Definitions

from The American Heritage® Dictionary of the English Language, 4th Edition

  • n. An acute, contagious viral disease, usually occurring in childhood and characterized by eruption of red spots on the skin, fever, and catarrhal symptoms. Also called rubeola.
  • n. Black measles.
  • n. Any of several other diseases, especially German measles, that cause similar but milder symptoms.
  • n. A disease of cattle and swine caused by tapeworm larvae.
  • n. A plant disease, usually caused by fungi, that produces minute spots on leaves and stems.

from Wiktionary, Creative Commons Attribution/Share-Alike License

  • n. Rubeola, an acute highly contagious disease, (often of childhood) caused by a virus of genus Morbillivirus, featuring a spreading red skin rash, fever, runny nose, cough and red eyes
  • n. Any of several other similar diseases, such as German measles.
  • n. Plural form of measle.
  • n. Leprosy.

from the GNU version of the Collaborative International Dictionary of English

  • n. Leprosy; also, a leper.
  • n. A contagious viral febrile disorder commencing with catarrhal symptoms, and marked by the appearance on the third day of an eruption of distinct red circular spots, which coalesce in a crescentic form, are slightly raised above the surface, and after the fourth day of the eruption gradually decline; rubeola. It is a common childhood disease.
  • n. A disease of cattle and swine in which the flesh is filled with the embryos of different varieties of the tapeworm.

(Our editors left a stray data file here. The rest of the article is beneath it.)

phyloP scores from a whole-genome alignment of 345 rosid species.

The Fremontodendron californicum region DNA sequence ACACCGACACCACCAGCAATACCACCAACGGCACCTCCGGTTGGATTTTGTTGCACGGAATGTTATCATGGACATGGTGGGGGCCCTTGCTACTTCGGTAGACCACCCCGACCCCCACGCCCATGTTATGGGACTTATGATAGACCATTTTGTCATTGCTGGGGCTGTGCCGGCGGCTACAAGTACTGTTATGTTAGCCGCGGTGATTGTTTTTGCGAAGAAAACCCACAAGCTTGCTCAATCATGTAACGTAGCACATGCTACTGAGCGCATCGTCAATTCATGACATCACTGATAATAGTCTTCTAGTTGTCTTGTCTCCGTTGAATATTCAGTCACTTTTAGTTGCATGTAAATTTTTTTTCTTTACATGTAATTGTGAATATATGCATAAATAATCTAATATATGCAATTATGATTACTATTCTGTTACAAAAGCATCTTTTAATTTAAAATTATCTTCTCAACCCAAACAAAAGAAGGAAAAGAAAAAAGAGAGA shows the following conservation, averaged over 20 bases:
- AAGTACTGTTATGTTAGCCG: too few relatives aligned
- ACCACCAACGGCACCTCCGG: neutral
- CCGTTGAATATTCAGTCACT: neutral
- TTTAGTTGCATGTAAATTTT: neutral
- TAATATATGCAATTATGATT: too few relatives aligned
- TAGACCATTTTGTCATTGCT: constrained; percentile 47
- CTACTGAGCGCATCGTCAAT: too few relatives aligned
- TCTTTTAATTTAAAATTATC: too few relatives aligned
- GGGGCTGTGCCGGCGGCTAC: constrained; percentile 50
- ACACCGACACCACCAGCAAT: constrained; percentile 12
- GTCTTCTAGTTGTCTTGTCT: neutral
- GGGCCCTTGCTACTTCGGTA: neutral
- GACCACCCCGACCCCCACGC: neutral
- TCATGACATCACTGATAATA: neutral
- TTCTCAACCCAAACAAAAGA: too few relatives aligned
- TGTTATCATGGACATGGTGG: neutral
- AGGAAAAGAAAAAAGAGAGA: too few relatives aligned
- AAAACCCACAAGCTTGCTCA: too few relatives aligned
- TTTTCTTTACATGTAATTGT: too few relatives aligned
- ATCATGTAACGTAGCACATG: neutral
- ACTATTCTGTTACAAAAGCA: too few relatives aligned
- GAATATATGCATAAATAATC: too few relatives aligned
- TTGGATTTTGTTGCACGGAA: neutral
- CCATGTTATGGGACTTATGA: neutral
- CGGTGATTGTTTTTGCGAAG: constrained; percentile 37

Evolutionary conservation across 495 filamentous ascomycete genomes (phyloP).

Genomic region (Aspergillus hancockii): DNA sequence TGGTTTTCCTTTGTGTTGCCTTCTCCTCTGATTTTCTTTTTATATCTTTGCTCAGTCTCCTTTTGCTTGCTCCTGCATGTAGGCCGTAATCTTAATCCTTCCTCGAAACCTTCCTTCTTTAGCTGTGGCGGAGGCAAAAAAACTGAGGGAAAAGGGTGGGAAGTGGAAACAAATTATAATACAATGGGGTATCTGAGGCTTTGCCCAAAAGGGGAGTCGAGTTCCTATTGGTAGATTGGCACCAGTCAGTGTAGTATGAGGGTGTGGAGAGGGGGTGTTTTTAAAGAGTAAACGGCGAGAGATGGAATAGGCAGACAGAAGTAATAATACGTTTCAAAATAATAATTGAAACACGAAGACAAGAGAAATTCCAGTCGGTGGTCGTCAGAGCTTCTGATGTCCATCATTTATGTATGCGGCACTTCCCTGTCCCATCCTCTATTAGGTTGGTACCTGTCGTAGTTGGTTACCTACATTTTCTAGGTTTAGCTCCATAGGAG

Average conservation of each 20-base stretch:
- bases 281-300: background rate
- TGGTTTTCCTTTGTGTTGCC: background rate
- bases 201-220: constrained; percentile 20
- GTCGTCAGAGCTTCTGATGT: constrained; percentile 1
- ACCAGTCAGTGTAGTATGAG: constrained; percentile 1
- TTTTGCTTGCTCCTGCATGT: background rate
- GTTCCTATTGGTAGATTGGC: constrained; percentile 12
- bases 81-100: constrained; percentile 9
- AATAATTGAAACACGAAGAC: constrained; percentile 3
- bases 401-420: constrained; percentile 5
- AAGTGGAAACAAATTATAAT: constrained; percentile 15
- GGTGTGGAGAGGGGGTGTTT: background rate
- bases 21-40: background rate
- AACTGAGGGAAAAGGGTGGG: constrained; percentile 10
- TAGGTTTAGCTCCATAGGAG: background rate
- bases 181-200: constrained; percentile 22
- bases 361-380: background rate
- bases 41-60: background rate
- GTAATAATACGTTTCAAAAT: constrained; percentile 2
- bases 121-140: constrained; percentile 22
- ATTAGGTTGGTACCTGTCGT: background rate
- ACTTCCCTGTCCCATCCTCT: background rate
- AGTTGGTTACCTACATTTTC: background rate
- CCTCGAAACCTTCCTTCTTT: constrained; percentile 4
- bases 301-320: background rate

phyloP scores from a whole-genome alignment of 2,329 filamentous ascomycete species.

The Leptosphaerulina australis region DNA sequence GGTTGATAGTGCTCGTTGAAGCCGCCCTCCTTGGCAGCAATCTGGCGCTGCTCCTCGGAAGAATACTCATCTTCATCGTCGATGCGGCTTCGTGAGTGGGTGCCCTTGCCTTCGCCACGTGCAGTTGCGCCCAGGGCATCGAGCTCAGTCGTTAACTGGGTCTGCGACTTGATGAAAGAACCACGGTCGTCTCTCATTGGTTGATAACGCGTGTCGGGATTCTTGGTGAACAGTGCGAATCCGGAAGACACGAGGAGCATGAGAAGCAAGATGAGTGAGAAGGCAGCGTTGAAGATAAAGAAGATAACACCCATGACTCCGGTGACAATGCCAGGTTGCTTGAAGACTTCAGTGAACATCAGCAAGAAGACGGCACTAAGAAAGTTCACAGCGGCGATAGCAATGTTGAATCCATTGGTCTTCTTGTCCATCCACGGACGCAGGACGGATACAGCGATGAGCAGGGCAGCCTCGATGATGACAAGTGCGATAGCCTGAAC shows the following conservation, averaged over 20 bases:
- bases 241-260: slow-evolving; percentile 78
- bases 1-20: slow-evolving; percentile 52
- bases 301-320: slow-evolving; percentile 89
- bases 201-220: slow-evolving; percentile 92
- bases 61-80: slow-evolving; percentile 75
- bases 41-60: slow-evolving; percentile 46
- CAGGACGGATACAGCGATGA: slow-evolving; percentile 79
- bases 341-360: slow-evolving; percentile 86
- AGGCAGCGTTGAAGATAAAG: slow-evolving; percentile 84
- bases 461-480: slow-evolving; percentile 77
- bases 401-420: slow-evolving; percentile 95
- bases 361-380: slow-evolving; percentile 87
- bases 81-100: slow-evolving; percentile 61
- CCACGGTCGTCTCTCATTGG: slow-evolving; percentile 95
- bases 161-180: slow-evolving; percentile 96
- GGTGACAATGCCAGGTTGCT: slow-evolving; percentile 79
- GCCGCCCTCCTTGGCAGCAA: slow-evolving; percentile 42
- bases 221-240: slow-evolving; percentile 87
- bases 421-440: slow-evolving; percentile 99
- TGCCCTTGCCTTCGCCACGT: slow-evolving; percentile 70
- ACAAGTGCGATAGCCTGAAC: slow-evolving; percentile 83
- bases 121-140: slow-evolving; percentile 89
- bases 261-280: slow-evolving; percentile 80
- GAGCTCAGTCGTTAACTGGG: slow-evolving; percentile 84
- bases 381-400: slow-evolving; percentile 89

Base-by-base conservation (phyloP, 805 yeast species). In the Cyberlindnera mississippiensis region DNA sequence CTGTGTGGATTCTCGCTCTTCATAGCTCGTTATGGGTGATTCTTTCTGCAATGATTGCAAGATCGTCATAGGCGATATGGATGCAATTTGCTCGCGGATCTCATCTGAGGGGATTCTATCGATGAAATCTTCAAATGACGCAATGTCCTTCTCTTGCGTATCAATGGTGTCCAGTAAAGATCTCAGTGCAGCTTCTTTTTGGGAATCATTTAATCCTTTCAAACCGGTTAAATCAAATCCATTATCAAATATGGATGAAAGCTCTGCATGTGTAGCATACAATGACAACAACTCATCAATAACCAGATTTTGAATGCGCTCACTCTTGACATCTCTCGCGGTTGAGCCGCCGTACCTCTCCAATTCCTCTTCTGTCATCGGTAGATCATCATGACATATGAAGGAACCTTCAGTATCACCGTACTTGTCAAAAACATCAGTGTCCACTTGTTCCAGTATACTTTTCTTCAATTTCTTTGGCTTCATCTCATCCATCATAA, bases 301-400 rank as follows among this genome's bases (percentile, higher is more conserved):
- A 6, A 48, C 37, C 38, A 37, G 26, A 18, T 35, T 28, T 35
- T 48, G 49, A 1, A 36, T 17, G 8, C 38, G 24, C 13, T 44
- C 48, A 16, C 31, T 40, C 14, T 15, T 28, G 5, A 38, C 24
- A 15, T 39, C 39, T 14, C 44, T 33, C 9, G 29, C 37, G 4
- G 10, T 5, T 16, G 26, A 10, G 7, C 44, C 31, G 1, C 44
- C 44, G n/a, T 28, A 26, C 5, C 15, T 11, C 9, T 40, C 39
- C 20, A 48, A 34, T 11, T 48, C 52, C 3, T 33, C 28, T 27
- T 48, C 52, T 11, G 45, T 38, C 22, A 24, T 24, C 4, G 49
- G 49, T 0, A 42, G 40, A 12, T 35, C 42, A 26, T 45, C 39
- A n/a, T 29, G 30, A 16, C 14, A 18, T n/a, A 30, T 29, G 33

• n. A disease of trees.
  • n. The larvæ of any tapeworm (Tænia) in the cysticerus stage, when contained in meat. Called also bladder worms.

from The Century Dictionary and Cyclopedia

  • n. A contagious disease of man, with an incubation period of about nine or ten days, and a period of invasion of about three or four days, in which there are pyrexia and rapid pulse, inflammation of the mucous membrane of the eyes and upper air-passages, and bronchitis, followed by an eruption of small rose-colored papulæ, which arrange themselves in curvilinear forms.
  • n. An old name for several diseases of swine or sheep, caused by the scolex or measle of a tapeworm, and characterized by reddish watery pustules on the skin, cough, feverishness, and discharge at the nostrils.—3. A disease of plants; any blight of leaves appearing in spots, whether due to the attacks of insects or to the action of weather. See measle, 1.
  • n. See measle. 2.
  • n. In photography, a defect in silver-printing consisting in semi-opaque blotches caused by imperfect fixation by the insoluble silver hyposulphite visible when the prints are held to the light. In time these spots become yellow.
  • n. Same as scarlet fever.

from WordNet 3.0 Copyright 2006 by Princeton University. All rights reserved.

  • n. an acute and highly contagious viral disease marked by distinct red spots followed by a rash; occurs primarily in children

Etymologies

Middle English maseles, mesels, pl. of masel, measles-spot, of Middle Low German origin.
(American Heritage® Dictionary of the English Language, Fourth Edition)
Plural of Middle English masel, probably from Middle Dutch masel ("blemish") and influenced by measle. (Wiktionary)
See measle (Wiktionary)

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